As for the claim that in traditional societies women have a barrage of help from family and other women in the community, this is often true. BFHI hospitals do not restrict family, friends or even a paid or volunteer doula from helping a new mother who may need help or assistance with her newborn immediately after birth.

      The age of the “Newborn Nursery” along with “viewing window” for the public’s amusement is a long gone, gratefully, outgrown thing. Newborn Nurseries were along with entire Maternity floors, in fact, often designed by formula companies to keep newborns as far away from their babies as possible, making it more “efficient and convenient” for Nursery nurses to formula feed, instead of bringing babies to their mother to learn to breastfeed. The addition to often requiring mother to don masks, gloves and even requiring the use of an alcohol wipe on the nipples before attempting to breastfeed, along with rigidly scheduled feedings, were all a part of this dark age of infant “care” that has, thankfully run out of steam and been shown to be nothing but detrimental to the baby, the mother, the family and society as a whole.

      Central Nurseries are not needed. We have NICU for the sickest babies, who need round the clock, intensive care, we have Special Care Nurseries for babies who are not quite as sick or small, but may need to be monitored medically, but putting otherwise completely healthy babies all together in a room, away from their mothers, fed on schedules and only allowed visiting hours with their own parents are gratefully a thing of the past in most progressive areas.

      As for formula, it is, of course needed in some instances. (With donated human milk being a wiser choice when available) I’m glad we have it for those rare cases where it is necessary. But,the key word is “necessary.” Necessity of something outside the norm, in a hospital setting is either a medication or a treatment. Formula is both.

      People need pain medications after surgical procedures, requiring strong pain medication is beyond the “norm” for people who have not had recent surgery or illness. Despite the fact that both the surgery and the medication necessitate payment by the patient is not questioned by many. So, when formula, or a nursery is required, as these are only necessary in situations beyond the norm, they are to be paid for.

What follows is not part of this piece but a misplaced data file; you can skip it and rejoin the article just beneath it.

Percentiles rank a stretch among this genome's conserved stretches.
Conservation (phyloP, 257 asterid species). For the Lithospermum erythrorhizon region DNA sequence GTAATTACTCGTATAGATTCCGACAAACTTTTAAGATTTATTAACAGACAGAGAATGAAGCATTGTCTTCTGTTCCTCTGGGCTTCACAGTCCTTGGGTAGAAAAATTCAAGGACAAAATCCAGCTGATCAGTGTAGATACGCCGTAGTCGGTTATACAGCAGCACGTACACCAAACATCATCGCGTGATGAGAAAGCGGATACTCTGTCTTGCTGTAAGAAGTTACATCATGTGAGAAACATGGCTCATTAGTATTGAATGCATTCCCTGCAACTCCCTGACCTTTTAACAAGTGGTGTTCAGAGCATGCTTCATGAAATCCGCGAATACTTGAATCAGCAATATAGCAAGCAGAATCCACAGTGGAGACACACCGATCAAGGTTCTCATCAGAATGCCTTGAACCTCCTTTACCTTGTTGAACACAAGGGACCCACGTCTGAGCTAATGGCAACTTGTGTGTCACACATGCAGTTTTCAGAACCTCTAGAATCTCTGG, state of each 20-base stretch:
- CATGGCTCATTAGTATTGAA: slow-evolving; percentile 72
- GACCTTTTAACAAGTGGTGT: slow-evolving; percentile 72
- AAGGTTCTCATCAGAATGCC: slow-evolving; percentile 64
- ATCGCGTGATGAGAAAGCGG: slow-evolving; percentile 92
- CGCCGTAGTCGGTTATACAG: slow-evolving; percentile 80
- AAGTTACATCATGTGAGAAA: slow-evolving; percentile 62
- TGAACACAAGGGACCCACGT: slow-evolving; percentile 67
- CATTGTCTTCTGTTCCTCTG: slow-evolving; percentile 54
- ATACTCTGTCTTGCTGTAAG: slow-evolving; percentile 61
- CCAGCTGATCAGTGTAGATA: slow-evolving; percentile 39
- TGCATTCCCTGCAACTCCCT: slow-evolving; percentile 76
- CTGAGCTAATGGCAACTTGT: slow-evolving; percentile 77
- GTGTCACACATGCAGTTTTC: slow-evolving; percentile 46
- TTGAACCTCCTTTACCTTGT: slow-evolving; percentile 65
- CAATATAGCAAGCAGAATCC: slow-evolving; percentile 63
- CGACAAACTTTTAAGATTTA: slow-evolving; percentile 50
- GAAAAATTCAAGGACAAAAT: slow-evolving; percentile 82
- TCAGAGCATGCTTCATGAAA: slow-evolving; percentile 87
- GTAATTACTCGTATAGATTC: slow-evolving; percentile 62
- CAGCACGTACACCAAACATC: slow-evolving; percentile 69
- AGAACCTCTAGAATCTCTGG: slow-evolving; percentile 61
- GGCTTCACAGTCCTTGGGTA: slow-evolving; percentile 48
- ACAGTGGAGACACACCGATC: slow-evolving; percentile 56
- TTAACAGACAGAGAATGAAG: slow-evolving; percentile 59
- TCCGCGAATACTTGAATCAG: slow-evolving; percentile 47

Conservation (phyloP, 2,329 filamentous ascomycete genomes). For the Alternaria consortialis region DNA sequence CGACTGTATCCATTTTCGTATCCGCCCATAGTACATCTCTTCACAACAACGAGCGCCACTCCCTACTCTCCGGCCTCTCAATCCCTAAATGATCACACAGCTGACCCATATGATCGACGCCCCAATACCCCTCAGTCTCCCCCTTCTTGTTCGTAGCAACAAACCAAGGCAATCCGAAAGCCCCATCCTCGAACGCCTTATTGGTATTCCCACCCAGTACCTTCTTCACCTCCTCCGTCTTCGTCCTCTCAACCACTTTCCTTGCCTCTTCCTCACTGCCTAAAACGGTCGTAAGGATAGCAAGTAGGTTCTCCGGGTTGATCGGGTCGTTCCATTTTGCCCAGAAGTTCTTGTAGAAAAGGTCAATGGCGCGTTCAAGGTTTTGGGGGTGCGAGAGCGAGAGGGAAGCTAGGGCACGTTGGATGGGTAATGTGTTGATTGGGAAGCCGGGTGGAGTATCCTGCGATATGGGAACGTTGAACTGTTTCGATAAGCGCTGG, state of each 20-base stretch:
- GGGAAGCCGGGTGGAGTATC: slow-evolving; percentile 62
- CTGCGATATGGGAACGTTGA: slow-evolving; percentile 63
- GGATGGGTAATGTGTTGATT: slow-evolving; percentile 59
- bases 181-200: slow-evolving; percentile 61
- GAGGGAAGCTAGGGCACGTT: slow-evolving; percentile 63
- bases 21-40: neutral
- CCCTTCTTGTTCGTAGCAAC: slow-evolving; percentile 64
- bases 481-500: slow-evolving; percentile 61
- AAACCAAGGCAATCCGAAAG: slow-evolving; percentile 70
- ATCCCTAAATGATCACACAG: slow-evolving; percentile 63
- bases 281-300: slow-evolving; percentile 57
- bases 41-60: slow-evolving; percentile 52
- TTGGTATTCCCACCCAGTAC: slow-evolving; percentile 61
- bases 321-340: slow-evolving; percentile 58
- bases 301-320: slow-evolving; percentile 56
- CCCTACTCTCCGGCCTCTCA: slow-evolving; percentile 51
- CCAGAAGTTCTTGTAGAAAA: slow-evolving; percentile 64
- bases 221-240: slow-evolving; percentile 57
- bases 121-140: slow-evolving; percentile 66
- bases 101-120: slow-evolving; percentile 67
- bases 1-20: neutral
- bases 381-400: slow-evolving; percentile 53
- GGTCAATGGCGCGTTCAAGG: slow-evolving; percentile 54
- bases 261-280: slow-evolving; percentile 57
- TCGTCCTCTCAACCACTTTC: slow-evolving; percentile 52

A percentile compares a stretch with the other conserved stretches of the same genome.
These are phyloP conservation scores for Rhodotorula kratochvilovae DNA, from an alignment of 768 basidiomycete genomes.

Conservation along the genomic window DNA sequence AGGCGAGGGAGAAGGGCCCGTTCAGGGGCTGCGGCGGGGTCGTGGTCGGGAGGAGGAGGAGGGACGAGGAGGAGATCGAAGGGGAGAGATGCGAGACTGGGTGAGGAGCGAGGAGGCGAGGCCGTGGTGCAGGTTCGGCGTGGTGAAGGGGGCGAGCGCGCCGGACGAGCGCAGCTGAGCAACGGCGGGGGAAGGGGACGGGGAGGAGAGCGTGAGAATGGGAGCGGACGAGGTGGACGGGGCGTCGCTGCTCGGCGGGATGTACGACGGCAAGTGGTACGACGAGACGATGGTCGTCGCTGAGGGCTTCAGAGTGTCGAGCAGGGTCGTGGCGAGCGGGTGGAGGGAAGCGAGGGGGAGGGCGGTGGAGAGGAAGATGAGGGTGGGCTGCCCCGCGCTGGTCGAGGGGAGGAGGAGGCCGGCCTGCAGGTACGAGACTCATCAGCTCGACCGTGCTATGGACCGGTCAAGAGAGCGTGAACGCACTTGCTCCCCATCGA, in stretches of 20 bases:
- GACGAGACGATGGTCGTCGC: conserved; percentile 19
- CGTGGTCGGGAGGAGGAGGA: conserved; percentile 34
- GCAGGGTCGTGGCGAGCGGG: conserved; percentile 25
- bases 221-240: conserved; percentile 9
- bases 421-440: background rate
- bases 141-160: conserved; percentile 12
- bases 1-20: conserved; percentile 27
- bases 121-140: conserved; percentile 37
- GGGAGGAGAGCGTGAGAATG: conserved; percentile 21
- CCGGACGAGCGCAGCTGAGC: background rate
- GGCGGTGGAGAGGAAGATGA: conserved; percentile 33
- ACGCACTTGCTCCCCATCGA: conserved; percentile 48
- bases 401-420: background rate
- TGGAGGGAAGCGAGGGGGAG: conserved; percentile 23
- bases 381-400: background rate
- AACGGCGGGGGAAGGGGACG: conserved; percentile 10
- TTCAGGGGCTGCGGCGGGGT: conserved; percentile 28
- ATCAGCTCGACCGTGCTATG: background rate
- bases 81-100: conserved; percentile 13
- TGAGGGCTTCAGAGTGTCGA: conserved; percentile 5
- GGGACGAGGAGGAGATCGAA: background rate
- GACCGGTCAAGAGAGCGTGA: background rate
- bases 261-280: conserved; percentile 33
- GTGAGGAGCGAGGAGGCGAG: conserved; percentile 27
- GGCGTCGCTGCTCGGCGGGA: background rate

You don’t get your surgery for free in the US, you don’t get your Norco, Percocet or Ibuprofen post surg, or your IV during or after surgery for free, even when you need these to survive. But, you are still required to pay for them. Why should formula be any different? Necessary? In some cases, yes. “Free” No! Not by a long shot. All that “free formula” given out by formula companies is NOT “free” and does have to be paid for, and the cost of ‘gift bags” filled with “free” formula was then passed on to parents who absolutely needed the substance, often for the survival of their babies.

      When the US gets National Health plus formula and medications are no longer made by For-Profit companies, we can re-visit these situations. There’s no such thing as a Free Lunch and there isn’t and never was such a thing as “Free” formula.

      P'Gell Danielle, IBCLC

      October 1, 2016 at 12:16 pm

      • Thank you Danielle. Sadly, Dr. Amy will still not ‘get it”.
        When we look at normal human behavior – we could say normal animal behavior, it is very abnormal for mothers and babies to be separated and can lead to attachment issues. Every mother has access to a call button to get help from the nurse and the vast majority of mothers have family/friends that are willing and able to help.

        Jeanne Batacan

        November 4, 2016 at 7:25 pm

      • Danielle, I’d like to add here for everyone and Dr. Amy as well – that all major health organizations are now recommending that babies stay-sleep in the mother’s/parent’s room for at least 6 months and ideally 1 year. There is no mention about – once they get out of the hospital. Hospitals with rooming in policies are doing it because it is safer.

        Jeanne Batacan

        November 4, 2016 at 7:37 pm

  7. Apparently the folks at ABM don’t think that mothers can be trusted to make the choice they want them to make. The response is embarrassingly weak, muddled and afflicted by remarkably foolish errors.

    1. False dichotomy.

    The ABM piece starts with the same false choice that preoccupies many apologists for the BFHI:

    “Thirty years ago, every newborn infant born in a US hospital was separated from their parents at the time of birth. Rooming-in was not an available option. We know now that that this standard practice was not optimal for the mother or the infant.”

    But the opposite of forbidding rooming-in is NOT mandating rooming in; it is ALLOWING rooming-in.

    2. Red herring. A red herring is something that misleads or detracts from the issue at hand. The ABM red herring is pathetic in the extreme:

    “The image used by Time Magazine depicts an “unsafe” practice: several newborns swaddled in basinets on their sides sleeping. This sleep position carries more the double the risk of SIDS compared to infants sleeping on their backs.”

    The picture? Seriously, ladies, the picture? The picture is meant to illustrate the piece, not to accurately reflect contemporary well baby nurseries. You must be really desperate to be reduced to criticizing the picture instead of making a reasoned argument.

    3. A whopper:

    “Rooming-in does not mean mothers cannot rest. In fact, studies show that mother’s sleep quality improves when her newborn is nearby, and sleep quantity does not diminish.”